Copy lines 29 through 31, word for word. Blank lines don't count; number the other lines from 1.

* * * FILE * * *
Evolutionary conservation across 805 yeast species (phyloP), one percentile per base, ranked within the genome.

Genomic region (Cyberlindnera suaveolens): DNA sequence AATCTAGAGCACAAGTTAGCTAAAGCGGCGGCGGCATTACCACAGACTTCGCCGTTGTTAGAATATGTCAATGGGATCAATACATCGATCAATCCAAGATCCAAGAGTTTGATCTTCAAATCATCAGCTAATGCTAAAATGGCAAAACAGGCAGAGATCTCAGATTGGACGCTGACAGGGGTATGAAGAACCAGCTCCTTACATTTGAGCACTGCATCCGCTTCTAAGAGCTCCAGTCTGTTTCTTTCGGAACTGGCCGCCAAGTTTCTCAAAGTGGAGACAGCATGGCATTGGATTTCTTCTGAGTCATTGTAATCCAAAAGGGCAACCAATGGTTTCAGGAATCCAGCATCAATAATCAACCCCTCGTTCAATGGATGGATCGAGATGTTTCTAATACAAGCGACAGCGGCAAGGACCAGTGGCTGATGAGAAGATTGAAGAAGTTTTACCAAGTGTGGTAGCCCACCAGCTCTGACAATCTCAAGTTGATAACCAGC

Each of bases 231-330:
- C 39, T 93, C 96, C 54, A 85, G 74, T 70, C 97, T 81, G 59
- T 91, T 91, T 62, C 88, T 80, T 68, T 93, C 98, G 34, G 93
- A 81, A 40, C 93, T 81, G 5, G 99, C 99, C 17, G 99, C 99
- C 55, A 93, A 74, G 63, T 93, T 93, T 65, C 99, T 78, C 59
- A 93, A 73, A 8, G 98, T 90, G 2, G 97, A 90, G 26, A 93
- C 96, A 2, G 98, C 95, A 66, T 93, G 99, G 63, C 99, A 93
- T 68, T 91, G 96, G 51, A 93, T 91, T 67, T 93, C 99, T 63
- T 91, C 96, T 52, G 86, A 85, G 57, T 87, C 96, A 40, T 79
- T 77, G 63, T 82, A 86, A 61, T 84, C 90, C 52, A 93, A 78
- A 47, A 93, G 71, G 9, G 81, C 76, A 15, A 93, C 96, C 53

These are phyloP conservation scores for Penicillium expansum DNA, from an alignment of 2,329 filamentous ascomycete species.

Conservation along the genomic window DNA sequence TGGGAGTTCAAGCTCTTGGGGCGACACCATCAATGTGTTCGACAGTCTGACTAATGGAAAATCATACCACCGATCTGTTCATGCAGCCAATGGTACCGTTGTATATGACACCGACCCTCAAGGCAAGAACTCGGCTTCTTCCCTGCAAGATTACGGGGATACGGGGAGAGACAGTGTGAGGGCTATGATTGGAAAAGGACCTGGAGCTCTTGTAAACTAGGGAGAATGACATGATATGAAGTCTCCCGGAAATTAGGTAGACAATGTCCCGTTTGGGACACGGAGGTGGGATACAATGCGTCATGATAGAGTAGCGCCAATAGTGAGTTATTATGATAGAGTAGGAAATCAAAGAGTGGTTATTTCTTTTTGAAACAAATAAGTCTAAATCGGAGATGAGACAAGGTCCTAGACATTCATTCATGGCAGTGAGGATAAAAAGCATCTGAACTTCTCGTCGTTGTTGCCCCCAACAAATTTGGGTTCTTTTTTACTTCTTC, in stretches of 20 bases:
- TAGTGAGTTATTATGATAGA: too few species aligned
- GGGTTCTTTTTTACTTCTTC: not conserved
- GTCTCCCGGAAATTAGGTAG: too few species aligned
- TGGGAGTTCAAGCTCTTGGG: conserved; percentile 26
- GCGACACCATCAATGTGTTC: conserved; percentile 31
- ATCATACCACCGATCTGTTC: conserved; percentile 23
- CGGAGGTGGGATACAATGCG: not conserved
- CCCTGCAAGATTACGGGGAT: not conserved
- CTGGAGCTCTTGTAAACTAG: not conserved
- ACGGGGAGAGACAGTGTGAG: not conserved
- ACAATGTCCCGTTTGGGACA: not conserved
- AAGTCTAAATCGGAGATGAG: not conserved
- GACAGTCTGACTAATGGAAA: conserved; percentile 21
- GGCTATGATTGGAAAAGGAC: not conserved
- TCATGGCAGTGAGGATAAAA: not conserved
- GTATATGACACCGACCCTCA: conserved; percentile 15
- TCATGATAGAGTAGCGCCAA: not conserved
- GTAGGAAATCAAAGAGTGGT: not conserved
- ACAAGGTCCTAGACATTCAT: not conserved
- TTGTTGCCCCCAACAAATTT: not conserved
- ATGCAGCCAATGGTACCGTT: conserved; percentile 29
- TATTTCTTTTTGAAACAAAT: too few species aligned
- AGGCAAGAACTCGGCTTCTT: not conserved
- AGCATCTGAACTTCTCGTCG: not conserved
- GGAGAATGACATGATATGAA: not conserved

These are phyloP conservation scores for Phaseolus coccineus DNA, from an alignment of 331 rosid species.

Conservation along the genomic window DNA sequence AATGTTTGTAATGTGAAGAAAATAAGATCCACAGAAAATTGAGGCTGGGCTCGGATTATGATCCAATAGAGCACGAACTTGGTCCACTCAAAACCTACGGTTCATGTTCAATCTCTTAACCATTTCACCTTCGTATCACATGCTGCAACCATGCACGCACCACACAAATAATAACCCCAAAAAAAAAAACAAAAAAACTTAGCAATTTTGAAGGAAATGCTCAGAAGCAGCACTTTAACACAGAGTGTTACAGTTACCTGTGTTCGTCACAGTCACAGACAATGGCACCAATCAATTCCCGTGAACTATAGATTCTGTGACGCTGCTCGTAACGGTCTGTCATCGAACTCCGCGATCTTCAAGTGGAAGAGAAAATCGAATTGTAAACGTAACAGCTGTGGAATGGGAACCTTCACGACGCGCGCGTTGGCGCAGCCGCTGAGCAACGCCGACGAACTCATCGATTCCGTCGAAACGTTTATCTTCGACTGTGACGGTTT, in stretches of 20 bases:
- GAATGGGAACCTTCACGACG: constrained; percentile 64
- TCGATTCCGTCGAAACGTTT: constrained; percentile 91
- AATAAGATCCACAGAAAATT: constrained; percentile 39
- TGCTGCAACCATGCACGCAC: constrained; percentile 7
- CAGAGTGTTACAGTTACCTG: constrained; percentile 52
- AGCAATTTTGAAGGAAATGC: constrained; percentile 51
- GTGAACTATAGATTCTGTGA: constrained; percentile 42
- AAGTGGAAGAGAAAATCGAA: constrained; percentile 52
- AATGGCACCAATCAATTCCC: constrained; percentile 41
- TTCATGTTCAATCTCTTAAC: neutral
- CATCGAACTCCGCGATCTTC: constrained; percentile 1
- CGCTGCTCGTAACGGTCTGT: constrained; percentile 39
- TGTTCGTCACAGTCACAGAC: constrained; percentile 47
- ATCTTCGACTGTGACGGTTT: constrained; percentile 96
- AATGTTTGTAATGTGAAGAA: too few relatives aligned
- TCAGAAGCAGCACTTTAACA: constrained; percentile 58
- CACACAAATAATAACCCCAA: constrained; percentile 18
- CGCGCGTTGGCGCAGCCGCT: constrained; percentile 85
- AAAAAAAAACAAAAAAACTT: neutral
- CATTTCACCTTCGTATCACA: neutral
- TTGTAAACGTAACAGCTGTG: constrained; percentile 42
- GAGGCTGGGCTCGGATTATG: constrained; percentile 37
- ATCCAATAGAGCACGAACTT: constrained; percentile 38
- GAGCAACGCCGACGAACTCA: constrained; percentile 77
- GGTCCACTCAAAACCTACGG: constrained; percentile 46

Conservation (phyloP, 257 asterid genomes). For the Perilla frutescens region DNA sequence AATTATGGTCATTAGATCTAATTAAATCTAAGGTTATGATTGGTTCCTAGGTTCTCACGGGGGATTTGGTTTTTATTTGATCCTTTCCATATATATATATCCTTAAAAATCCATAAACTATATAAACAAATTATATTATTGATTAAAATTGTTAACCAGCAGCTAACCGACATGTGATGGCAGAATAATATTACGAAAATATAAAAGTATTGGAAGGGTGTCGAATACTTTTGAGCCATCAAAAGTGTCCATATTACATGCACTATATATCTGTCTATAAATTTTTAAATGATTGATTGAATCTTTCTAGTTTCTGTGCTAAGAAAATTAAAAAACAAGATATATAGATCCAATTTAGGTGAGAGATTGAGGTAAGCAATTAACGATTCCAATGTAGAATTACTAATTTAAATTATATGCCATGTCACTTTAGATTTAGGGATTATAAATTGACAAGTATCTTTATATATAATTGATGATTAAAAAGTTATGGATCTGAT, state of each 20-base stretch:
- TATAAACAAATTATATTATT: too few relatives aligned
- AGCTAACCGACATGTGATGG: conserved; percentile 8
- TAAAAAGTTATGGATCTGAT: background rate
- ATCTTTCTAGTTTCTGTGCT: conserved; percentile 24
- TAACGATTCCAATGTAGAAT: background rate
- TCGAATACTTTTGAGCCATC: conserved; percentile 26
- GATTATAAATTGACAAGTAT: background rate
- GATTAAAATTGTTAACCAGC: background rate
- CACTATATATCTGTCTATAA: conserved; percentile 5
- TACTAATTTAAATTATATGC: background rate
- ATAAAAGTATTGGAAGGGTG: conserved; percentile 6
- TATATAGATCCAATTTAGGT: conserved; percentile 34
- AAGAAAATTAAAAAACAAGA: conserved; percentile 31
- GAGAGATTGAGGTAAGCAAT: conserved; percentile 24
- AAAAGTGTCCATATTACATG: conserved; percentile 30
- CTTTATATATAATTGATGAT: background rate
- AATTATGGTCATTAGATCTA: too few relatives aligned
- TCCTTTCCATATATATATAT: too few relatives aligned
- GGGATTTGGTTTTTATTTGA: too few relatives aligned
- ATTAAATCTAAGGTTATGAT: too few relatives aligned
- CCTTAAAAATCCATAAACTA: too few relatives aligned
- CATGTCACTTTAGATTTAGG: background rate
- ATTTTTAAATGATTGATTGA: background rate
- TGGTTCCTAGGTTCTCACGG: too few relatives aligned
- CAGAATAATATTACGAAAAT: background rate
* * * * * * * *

- GGCTATGATTGGAAAAGGAC: not conserved
- TCATGGCAGTGAGGATAAAA: not conserved
- GTATATGACACCGACCCTCA: conserved; percentile 15